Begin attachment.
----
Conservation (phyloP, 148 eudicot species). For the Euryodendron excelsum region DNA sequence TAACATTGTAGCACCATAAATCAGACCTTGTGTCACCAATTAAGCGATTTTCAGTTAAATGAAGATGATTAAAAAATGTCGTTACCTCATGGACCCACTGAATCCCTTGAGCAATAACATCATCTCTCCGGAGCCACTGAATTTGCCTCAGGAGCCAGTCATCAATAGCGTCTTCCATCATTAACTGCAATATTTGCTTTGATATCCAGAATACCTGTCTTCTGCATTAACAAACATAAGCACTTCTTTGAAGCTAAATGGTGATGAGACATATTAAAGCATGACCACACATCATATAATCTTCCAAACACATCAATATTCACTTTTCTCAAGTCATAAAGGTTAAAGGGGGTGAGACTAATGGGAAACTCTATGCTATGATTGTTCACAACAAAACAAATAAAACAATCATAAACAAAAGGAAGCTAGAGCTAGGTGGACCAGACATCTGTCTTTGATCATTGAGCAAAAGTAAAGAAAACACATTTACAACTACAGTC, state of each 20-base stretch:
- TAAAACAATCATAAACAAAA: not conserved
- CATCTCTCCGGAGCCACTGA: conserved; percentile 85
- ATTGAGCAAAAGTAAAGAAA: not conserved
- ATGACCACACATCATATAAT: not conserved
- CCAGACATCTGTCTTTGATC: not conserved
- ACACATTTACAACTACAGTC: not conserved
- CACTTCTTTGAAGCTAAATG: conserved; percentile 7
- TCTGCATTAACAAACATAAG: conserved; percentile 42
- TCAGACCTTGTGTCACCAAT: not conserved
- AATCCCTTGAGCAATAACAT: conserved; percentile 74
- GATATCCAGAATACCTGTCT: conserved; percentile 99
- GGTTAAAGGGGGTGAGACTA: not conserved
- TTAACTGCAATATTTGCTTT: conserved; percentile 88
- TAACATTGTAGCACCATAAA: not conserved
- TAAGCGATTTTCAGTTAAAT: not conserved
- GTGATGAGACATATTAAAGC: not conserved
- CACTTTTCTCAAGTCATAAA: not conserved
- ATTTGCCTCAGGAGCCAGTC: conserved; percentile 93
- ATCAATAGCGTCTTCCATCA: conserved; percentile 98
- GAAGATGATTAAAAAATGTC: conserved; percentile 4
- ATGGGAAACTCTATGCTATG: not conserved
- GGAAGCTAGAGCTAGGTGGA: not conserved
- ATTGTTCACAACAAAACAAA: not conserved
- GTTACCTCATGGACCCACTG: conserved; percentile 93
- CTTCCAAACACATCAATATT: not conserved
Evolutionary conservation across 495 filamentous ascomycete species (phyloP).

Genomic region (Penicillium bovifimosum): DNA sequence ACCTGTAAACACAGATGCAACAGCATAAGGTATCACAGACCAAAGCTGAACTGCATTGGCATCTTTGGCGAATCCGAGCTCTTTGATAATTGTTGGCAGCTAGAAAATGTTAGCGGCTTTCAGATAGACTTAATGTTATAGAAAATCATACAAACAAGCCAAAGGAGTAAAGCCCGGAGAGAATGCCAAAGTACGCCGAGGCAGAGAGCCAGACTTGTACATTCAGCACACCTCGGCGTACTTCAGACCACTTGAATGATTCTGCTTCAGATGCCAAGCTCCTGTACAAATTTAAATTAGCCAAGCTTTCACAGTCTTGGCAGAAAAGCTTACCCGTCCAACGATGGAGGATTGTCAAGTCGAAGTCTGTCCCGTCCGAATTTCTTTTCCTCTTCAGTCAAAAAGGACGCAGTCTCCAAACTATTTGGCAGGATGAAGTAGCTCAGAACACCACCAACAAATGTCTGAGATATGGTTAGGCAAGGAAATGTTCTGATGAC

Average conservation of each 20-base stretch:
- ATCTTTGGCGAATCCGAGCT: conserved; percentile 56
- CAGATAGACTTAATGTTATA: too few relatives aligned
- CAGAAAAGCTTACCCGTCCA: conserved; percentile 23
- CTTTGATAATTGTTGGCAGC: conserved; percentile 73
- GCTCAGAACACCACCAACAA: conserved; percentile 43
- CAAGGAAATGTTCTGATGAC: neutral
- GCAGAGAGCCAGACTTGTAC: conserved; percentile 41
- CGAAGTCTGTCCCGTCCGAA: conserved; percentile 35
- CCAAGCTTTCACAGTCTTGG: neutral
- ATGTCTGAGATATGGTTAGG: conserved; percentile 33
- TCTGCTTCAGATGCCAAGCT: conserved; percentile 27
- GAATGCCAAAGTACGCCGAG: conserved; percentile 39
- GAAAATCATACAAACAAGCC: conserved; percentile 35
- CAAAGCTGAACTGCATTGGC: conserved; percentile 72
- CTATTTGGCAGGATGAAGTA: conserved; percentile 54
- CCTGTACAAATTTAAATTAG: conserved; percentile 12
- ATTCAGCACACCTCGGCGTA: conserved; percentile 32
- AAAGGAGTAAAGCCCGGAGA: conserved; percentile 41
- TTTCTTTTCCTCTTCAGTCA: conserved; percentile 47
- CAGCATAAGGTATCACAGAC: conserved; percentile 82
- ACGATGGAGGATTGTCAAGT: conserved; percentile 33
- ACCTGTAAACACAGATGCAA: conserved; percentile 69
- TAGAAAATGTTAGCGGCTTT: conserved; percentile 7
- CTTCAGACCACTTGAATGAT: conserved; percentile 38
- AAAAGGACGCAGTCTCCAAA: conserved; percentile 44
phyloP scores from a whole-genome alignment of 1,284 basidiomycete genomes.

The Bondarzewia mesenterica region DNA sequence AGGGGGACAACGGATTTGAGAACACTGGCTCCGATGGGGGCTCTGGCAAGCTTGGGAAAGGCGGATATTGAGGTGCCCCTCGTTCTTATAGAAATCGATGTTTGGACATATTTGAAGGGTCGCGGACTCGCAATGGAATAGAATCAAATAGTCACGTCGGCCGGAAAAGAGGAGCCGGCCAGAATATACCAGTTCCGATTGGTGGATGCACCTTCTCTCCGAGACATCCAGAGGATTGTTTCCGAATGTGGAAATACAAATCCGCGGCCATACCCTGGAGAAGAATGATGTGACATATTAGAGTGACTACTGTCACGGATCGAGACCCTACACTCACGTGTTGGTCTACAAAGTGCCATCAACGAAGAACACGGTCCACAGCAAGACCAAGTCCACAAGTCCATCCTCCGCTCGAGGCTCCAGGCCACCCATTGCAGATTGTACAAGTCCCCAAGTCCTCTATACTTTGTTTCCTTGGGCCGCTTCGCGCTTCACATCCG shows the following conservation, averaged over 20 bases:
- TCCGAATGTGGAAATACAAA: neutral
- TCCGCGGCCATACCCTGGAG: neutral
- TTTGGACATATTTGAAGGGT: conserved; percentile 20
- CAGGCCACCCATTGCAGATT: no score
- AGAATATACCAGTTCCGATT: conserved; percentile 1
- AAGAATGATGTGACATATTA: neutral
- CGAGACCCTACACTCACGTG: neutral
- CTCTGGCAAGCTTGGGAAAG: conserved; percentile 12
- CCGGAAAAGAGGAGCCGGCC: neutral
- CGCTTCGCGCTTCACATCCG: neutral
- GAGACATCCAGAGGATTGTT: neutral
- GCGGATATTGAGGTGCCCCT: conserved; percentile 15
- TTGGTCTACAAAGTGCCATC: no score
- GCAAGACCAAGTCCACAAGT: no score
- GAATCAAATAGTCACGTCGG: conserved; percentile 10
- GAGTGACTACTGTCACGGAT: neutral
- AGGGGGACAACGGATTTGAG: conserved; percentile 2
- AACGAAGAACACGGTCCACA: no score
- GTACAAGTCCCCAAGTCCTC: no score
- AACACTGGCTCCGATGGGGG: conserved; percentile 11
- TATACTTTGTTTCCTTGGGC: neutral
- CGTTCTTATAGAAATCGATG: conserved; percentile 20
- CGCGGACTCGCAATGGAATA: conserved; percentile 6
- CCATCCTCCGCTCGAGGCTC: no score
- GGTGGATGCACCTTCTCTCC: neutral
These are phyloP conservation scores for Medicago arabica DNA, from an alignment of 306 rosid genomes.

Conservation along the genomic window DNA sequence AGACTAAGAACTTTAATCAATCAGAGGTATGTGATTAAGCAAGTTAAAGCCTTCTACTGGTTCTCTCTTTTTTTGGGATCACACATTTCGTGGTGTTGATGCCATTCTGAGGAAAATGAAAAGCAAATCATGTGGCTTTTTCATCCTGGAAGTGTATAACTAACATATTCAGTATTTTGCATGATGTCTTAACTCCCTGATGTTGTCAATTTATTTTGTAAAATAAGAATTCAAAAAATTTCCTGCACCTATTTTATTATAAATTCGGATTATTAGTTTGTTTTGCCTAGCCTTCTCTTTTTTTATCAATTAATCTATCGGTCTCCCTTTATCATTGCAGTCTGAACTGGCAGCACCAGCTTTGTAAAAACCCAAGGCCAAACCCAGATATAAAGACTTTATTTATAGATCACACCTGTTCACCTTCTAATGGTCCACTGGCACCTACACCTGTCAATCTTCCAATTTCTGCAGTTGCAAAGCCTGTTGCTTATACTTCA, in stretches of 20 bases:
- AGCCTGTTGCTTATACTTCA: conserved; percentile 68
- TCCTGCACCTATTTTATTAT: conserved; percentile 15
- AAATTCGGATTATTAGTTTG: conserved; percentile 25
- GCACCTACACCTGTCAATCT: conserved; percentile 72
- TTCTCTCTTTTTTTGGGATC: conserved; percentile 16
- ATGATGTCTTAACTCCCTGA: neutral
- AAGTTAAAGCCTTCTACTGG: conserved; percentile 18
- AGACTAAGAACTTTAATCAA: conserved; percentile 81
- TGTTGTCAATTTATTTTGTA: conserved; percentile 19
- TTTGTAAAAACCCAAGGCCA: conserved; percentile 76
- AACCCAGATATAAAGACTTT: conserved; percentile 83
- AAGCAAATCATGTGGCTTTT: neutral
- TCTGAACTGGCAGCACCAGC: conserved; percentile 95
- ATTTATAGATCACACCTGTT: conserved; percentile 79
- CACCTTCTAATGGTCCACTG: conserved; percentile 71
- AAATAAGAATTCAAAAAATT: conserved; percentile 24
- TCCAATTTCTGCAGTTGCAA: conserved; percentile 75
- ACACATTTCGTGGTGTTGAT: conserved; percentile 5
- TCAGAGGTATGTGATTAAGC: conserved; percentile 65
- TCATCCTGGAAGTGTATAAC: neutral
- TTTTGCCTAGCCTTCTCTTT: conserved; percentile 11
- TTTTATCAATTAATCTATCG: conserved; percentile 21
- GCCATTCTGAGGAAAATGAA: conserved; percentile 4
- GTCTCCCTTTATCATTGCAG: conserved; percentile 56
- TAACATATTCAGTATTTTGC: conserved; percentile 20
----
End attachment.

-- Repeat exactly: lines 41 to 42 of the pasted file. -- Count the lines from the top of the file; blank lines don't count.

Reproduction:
- GAATGCCAAAGTACGCCGAG: conserved; percentile 39
- GAAAATCATACAAACAAGCC: conserved; percentile 35